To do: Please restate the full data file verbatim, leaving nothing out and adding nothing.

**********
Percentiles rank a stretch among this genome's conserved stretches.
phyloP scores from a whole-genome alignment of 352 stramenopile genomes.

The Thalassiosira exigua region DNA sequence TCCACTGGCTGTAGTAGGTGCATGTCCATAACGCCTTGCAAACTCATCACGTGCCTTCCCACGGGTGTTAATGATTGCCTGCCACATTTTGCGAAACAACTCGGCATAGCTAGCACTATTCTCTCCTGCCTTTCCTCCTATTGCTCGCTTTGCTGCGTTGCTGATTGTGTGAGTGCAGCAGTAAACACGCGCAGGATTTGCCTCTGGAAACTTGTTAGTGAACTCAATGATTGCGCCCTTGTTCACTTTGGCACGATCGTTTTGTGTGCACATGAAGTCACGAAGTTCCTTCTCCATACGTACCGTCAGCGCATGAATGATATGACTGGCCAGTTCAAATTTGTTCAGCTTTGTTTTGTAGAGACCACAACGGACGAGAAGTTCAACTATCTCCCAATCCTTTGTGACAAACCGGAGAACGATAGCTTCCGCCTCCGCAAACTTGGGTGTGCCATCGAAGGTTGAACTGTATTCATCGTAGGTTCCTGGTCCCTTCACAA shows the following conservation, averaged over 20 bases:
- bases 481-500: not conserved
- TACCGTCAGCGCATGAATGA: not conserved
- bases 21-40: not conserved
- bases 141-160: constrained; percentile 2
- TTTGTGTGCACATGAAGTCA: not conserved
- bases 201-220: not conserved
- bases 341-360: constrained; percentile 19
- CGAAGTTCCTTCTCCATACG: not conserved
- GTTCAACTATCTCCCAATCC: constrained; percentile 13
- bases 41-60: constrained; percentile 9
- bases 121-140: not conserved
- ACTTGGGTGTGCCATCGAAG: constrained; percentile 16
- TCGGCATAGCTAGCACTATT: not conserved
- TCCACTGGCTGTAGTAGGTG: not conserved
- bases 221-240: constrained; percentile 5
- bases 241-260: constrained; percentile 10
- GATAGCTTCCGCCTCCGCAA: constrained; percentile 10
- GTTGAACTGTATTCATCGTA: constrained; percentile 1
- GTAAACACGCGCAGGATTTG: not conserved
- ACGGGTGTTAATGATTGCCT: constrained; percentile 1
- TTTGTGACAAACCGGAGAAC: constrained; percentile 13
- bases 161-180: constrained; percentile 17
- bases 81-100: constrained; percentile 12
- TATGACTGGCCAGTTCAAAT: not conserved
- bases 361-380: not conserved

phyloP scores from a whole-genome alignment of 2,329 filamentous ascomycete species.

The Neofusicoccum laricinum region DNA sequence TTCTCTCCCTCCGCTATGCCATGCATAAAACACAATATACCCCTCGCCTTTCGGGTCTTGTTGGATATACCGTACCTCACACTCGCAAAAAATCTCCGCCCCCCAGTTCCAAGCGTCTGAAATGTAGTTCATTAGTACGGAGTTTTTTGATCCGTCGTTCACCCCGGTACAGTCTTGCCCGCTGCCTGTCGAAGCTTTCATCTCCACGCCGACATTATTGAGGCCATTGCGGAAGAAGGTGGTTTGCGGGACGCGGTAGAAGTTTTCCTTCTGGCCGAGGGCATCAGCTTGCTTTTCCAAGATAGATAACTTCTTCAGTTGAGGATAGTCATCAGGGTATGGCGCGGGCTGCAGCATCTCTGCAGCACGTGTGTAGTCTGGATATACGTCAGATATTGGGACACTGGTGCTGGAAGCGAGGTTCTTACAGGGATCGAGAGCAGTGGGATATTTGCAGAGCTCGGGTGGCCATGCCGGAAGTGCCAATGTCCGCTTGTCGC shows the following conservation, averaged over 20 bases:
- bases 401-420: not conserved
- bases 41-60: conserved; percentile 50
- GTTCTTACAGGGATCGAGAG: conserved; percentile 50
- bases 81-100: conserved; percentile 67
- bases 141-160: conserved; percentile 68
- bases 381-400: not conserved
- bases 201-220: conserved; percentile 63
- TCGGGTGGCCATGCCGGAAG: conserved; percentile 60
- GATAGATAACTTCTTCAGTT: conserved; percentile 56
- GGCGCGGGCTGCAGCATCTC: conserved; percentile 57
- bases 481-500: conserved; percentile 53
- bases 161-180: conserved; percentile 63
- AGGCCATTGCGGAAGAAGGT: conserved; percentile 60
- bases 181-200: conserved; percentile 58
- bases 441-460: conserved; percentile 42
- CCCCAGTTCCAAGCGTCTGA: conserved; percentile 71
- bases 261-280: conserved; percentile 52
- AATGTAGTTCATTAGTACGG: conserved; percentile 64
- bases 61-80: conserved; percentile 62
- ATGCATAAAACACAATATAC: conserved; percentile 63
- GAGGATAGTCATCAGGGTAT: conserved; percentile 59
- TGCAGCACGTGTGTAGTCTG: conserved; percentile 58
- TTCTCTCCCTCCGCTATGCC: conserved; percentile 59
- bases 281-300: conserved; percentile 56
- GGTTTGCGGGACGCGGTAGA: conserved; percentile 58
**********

Percentiles rank a stretch among this genome's conserved stretches.
phyloP scores from a whole-genome alignment of 352 stramenopile genomes.

The Thalassiosira exigua region DNA sequence TCCACTGGCTGTAGTAGGTGCATGTCCATAACGCCTTGCAAACTCATCACGTGCCTTCCCACGGGTGTTAATGATTGCCTGCCACATTTTGCGAAACAACTCGGCATAGCTAGCACTATTCTCTCCTGCCTTTCCTCCTATTGCTCGCTTTGCTGCGTTGCTGATTGTGTGAGTGCAGCAGTAAACACGCGCAGGATTTGCCTCTGGAAACTTGTTAGTGAACTCAATGATTGCGCCCTTGTTCACTTTGGCACGATCGTTTTGTGTGCACATGAAGTCACGAAGTTCCTTCTCCATACGTACCGTCAGCGCATGAATGATATGACTGGCCAGTTCAAATTTGTTCAGCTTTGTTTTGTAGAGACCACAACGGACGAGAAGTTCAACTATCTCCCAATCCTTTGTGACAAACCGGAGAACGATAGCTTCCGCCTCCGCAAACTTGGGTGTGCCATCGAAGGTTGAACTGTATTCATCGTAGGTTCCTGGTCCCTTCACAA shows the following conservation, averaged over 20 bases:
- bases 481-500: not conserved
- TACCGTCAGCGCATGAATGA: not conserved
- bases 21-40: not conserved
- bases 141-160: constrained; percentile 2
- TTTGTGTGCACATGAAGTCA: not conserved
- bases 201-220: not conserved
- bases 341-360: constrained; percentile 19
- CGAAGTTCCTTCTCCATACG: not conserved
- GTTCAACTATCTCCCAATCC: constrained; percentile 13
- bases 41-60: constrained; percentile 9
- bases 121-140: not conserved
- ACTTGGGTGTGCCATCGAAG: constrained; percentile 16
- TCGGCATAGCTAGCACTATT: not conserved
- TCCACTGGCTGTAGTAGGTG: not conserved
- bases 221-240: constrained; percentile 5
- bases 241-260: constrained; percentile 10
- GATAGCTTCCGCCTCCGCAA: constrained; percentile 10
- GTTGAACTGTATTCATCGTA: constrained; percentile 1
- GTAAACACGCGCAGGATTTG: not conserved
- ACGGGTGTTAATGATTGCCT: constrained; percentile 1
- TTTGTGACAAACCGGAGAAC: constrained; percentile 13
- bases 161-180: constrained; percentile 17
- bases 81-100: constrained; percentile 12
- TATGACTGGCCAGTTCAAAT: not conserved
- bases 361-380: not conserved

phyloP scores from a whole-genome alignment of 2,329 filamentous ascomycete species.

The Neofusicoccum laricinum region DNA sequence TTCTCTCCCTCCGCTATGCCATGCATAAAACACAATATACCCCTCGCCTTTCGGGTCTTGTTGGATATACCGTACCTCACACTCGCAAAAAATCTCCGCCCCCCAGTTCCAAGCGTCTGAAATGTAGTTCATTAGTACGGAGTTTTTTGATCCGTCGTTCACCCCGGTACAGTCTTGCCCGCTGCCTGTCGAAGCTTTCATCTCCACGCCGACATTATTGAGGCCATTGCGGAAGAAGGTGGTTTGCGGGACGCGGTAGAAGTTTTCCTTCTGGCCGAGGGCATCAGCTTGCTTTTCCAAGATAGATAACTTCTTCAGTTGAGGATAGTCATCAGGGTATGGCGCGGGCTGCAGCATCTCTGCAGCACGTGTGTAGTCTGGATATACGTCAGATATTGGGACACTGGTGCTGGAAGCGAGGTTCTTACAGGGATCGAGAGCAGTGGGATATTTGCAGAGCTCGGGTGGCCATGCCGGAAGTGCCAATGTCCGCTTGTCGC shows the following conservation, averaged over 20 bases:
- bases 401-420: not conserved
- bases 41-60: conserved; percentile 50
- GTTCTTACAGGGATCGAGAG: conserved; percentile 50
- bases 81-100: conserved; percentile 67
- bases 141-160: conserved; percentile 68
- bases 381-400: not conserved
- bases 201-220: conserved; percentile 63
- TCGGGTGGCCATGCCGGAAG: conserved; percentile 60
- GATAGATAACTTCTTCAGTT: conserved; percentile 56
- GGCGCGGGCTGCAGCATCTC: conserved; percentile 57
- bases 481-500: conserved; percentile 53
- bases 161-180: conserved; percentile 63
- AGGCCATTGCGGAAGAAGGT: conserved; percentile 60
- bases 181-200: conserved; percentile 58
- bases 441-460: conserved; percentile 42
- CCCCAGTTCCAAGCGTCTGA: conserved; percentile 71
- bases 261-280: conserved; percentile 52
- AATGTAGTTCATTAGTACGG: conserved; percentile 64
- bases 61-80: conserved; percentile 62
- ATGCATAAAACACAATATAC: conserved; percentile 63
- GAGGATAGTCATCAGGGTAT: conserved; percentile 59
- TGCAGCACGTGTGTAGTCTG: conserved; percentile 58
- TTCTCTCCCTCCGCTATGCC: conserved; percentile 59
- bases 281-300: conserved; percentile 56
- GGTTTGCGGGACGCGGTAGA: conserved; percentile 58